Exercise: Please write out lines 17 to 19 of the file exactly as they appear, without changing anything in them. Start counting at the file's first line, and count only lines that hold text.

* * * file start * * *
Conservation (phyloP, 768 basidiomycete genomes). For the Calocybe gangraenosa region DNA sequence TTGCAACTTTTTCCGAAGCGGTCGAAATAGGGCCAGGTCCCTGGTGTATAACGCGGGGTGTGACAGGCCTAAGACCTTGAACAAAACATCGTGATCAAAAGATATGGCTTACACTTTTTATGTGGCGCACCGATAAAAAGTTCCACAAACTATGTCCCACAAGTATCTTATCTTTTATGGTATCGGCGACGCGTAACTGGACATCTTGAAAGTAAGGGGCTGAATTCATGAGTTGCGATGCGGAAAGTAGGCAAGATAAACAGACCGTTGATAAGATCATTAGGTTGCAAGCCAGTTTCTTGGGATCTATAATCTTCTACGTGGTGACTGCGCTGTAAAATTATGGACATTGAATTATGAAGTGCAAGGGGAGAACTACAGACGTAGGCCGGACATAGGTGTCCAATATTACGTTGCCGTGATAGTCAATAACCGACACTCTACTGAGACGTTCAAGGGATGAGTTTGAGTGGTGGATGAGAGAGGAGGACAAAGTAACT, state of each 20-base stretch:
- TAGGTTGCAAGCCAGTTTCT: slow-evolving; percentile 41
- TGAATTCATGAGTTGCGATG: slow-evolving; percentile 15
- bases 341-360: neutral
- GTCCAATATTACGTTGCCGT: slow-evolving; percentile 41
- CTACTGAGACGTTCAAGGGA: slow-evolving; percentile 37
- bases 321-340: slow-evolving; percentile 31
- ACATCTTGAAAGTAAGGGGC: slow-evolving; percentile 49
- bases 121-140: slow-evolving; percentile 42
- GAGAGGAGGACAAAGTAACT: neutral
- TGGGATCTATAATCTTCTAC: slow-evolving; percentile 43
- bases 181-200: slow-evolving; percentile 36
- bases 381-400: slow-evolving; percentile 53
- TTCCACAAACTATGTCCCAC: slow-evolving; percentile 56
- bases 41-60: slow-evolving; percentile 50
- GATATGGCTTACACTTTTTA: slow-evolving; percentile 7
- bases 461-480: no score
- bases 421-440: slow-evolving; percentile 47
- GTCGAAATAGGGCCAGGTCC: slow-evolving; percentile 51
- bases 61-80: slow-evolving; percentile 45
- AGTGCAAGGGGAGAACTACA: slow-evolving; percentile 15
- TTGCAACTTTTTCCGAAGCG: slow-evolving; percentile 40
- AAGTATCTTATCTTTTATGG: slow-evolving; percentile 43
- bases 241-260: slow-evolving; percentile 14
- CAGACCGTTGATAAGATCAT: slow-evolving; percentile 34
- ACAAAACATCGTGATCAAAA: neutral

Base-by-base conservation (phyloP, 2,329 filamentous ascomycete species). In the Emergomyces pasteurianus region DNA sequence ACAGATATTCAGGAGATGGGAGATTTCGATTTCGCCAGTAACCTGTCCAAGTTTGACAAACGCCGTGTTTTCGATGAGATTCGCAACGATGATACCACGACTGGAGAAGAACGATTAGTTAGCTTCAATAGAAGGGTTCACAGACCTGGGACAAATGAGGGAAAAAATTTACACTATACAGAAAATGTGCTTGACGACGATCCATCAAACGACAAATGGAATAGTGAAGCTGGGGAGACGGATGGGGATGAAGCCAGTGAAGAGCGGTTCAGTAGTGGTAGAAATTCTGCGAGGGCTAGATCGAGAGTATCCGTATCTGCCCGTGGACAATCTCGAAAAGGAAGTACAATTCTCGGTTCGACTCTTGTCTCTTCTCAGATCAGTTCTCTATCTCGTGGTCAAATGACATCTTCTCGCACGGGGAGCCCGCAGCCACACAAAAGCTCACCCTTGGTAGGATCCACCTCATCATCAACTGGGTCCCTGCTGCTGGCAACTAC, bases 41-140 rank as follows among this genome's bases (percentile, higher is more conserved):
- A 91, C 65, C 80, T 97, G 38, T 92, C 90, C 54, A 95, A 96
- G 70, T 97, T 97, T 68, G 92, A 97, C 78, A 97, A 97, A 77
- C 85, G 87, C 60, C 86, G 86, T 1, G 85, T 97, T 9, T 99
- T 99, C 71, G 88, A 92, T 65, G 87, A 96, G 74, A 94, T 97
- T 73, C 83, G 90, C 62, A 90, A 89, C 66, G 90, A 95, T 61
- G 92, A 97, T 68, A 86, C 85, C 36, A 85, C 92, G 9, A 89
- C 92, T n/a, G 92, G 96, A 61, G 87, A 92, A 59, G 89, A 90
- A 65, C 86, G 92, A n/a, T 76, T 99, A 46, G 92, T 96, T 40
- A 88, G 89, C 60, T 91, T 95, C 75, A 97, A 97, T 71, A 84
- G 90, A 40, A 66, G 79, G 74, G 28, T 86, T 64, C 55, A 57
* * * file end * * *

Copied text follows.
- bases 461-480: no score
- bases 421-440: slow-evolving; percentile 47
- GTCGAAATAGGGCCAGGTCC: slow-evolving; percentile 51